By Marc Kovac
More than 1.2 million Ohioans have already cast their votes in next week’s general election, with millions of additional ballots expected to be mailed or submitted in person through the end of the day Tuesday.
During an Election Day primer with reporters, Republican Secretary of State Jon Husted said he expected shorter lines at the polls, that county elections boards stand ready to deal with any weather or man-made incidents that could hinder voting, and that he hoped Ohioans would know by the end of the night who won the top-of-the-ballot races.
Here are five more things you should know before Election Day:
You can still cast your ballot before Tuesday. Polls will be open from 8 a.m. to 2 p.m. today; 1 to 5 p.m. Sunday; and from 8 a.m. to 2 p.m. Monday.
Mail-in absentee ballots must be postmarked by Monday.
The regular polls will be open Tuesday from 6:30 a.m. to 7:30 p.m. Details on polling places and precincts is available online at MyOhioVote.com.
Upward of 1.3 million Ohioans out of 6.9 million who received applications have requested ballots. Of those, 950,544 had mailed their selections back to county elections boards as of late last week. The totals include ballots requested by those serving in the armed forces or living overseas.
Additionally, 306,776 eligible voters had cast early ballots in person. A total of about 1.7 million voters cast early ballots during the last presidential election in 2008.
Four years ago, 8.2 million Ohioans were registered to vote, and a total of about 5.8 million, or 70 percent, cast ballots, according to statistics compiled by the secretary of state’s office.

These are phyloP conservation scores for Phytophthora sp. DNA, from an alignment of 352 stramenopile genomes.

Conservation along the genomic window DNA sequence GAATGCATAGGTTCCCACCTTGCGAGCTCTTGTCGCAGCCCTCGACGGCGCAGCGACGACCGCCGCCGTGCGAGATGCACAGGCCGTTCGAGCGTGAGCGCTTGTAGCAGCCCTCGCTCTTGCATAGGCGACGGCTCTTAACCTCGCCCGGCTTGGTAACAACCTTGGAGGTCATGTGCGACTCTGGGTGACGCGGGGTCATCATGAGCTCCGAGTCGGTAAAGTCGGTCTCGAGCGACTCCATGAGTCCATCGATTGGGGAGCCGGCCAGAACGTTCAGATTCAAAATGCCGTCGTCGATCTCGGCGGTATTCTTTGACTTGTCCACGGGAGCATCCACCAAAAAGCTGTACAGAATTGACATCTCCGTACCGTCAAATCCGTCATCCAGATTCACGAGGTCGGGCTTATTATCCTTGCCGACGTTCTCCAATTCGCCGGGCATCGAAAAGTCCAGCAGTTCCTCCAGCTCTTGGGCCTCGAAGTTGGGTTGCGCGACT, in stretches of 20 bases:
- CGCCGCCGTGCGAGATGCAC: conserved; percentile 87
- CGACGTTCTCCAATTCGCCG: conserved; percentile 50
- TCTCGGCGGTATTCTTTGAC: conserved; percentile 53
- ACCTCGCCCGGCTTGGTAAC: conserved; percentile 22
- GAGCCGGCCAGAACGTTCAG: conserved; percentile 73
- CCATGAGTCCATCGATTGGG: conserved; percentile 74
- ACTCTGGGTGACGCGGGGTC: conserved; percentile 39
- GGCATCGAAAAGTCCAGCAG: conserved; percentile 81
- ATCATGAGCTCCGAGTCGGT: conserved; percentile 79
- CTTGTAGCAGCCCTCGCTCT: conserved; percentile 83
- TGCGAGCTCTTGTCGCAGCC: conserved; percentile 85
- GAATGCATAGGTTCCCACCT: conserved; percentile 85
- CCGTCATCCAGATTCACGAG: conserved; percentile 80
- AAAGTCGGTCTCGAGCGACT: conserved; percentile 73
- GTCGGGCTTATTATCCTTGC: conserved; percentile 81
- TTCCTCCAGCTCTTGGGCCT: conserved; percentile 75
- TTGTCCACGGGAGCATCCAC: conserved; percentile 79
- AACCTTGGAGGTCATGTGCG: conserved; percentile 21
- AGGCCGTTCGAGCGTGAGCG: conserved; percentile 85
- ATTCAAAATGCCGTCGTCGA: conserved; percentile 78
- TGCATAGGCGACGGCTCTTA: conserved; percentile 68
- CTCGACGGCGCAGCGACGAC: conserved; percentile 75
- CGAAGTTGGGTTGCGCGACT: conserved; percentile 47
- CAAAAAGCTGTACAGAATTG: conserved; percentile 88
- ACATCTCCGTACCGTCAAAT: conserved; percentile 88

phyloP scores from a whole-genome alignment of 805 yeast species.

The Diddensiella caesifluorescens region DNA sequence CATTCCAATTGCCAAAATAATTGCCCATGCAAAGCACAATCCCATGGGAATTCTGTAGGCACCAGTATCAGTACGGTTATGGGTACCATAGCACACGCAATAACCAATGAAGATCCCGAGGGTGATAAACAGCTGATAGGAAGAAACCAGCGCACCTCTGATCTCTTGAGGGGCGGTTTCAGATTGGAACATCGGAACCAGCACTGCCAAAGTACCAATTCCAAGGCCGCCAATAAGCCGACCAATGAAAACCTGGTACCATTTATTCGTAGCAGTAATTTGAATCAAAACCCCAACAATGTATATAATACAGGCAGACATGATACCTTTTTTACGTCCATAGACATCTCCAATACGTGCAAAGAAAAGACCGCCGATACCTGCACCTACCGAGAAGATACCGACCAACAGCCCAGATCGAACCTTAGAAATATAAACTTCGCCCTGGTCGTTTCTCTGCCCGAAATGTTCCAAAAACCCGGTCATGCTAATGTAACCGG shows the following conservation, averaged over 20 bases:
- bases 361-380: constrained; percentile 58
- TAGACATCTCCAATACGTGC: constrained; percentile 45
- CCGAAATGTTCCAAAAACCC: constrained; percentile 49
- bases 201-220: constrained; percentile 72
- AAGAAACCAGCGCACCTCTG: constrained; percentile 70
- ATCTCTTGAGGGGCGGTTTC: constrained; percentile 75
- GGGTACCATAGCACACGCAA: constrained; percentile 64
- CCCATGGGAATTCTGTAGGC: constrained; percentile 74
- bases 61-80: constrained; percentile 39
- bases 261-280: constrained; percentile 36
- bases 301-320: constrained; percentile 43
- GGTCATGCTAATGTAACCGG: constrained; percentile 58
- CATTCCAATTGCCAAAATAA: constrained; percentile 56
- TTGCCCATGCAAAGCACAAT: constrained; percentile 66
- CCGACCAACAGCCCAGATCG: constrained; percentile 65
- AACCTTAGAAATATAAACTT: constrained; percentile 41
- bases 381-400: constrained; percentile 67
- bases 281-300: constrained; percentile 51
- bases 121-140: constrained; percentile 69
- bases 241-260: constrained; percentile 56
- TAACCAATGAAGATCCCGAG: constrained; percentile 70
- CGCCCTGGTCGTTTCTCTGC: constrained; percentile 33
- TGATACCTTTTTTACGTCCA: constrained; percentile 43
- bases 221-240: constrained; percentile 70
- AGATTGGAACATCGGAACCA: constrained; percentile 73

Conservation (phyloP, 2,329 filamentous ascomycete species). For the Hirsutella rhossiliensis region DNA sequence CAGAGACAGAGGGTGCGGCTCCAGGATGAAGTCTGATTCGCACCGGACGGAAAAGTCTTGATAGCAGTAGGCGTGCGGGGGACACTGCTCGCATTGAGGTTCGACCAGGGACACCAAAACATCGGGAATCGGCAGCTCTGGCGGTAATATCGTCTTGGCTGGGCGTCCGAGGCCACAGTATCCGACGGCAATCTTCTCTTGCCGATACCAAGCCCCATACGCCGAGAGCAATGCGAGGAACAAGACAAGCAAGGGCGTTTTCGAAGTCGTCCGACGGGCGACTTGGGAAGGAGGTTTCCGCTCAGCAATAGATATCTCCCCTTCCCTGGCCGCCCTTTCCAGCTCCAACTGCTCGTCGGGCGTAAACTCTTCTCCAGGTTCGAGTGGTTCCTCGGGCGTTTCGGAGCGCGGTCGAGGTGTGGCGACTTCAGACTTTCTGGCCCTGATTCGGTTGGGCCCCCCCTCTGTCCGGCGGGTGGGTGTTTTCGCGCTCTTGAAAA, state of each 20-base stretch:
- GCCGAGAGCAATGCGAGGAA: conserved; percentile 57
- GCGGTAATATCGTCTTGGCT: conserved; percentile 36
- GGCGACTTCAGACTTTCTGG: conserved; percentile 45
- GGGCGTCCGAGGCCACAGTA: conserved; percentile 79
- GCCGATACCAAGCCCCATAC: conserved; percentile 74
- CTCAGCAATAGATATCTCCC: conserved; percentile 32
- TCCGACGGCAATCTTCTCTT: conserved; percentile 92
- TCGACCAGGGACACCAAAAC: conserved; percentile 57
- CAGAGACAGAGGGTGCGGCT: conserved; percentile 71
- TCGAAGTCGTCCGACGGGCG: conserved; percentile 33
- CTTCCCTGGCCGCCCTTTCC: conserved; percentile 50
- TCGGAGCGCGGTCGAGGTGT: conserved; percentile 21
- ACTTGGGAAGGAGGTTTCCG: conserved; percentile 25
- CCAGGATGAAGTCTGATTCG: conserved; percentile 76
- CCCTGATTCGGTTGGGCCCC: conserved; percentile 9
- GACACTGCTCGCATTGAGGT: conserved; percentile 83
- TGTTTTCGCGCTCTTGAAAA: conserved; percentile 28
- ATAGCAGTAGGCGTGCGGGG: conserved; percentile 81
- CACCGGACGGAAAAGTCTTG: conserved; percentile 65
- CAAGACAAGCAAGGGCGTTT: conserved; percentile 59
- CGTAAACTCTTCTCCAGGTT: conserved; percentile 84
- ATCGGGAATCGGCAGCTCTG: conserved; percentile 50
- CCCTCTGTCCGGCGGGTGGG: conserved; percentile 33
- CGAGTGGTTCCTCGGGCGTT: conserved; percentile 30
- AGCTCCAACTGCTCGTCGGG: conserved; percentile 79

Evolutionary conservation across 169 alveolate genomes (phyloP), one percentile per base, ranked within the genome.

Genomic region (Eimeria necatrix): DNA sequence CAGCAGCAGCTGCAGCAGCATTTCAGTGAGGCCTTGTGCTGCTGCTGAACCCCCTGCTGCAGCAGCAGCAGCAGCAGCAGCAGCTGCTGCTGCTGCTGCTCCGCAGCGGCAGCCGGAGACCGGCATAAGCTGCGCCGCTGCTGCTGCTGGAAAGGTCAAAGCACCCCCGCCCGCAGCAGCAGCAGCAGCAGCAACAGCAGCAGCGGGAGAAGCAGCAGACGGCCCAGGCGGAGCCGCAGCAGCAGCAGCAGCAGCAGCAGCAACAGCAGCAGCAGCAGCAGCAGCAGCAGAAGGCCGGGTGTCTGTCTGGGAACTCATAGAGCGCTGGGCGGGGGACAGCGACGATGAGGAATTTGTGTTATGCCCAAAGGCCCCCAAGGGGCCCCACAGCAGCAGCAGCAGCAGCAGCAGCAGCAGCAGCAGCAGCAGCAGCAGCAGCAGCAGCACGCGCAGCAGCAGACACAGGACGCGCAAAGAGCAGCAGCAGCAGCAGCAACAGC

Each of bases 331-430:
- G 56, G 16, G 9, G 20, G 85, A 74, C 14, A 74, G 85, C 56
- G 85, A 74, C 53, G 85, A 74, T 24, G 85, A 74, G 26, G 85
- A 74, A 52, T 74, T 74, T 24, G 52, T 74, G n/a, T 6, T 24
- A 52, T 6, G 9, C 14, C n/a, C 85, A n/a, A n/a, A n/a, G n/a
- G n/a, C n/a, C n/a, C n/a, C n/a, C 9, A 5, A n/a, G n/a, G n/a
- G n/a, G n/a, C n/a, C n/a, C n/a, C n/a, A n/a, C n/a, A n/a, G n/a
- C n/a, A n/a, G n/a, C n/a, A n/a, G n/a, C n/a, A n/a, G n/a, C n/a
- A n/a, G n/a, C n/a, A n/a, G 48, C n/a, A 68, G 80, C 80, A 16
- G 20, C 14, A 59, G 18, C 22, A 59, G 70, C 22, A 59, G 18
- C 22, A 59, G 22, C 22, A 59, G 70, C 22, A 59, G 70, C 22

This year, 9 million Ohioans are registered to vote, and it’s a safe bet the largest percentage of those participating in the election will do so in person on Tuesday.
That could pose some complications for the 300,000-plus Ohioans who have received mail-in absentee ballots but who also attempt to vote on Election Day. Voters in that position will have to cast a provisional ballot, which won’t be counted until elections officials verify their mail-in ballots were not cast.
“We have tried to do everything within our authority to make it easy to vote, to help people cast a regular ballot, but ultimately this relies on voters,” Husted said. “There’s some personal responsibility required from the voters to cooperate with this process to follow through.”
Husted said county boards will submit total counts of such outstanding absentee and provisional ballots on election night, but final tallies of both will not be made until the official canvass more than a week later.
Husted said it is his expectation that Ohio will be able to declare winners on election night.
But those will be unofficial results and won’t include absentee ballots mailed but not yet received by county boards and provisional ballots that require verification.
A final count won’t be made until the official canvass, which starts Nov. 17, with final certification expected late this month or early next.
Depending on the margins in some races, the provisional and absentee ballots could swing the results. They could also trigger an automatic recount if the final differences between winners and losers are within a quarter or half percent.
Real-time results will be posted on the secretary of state’s website www.ohiosecretaryofstate.gov. County boards will begin counting absentee ballots as soon as the polls close Tuesday, with totals updated at regular intervals throughout the evening and early morning.
Voters and poll workers won’t be the only people hanging around precinct sites on Election Day.
Individuals who have registered in advance and been appointed as “observers” also will be in the vicinity, watching how the election is being administered.
Husted said such individuals are not allowed to interfere with the election process. They can’t talk to voters or poll-workers and will have to contact the secretary of state’s office or county election board offices to voice any concerns.
“They are people who are there to oversee the elections,” Husted said. “I’m for transparency. I hope we have observers in every polling place so they can see just how good the system of elections in Ohio is operating.”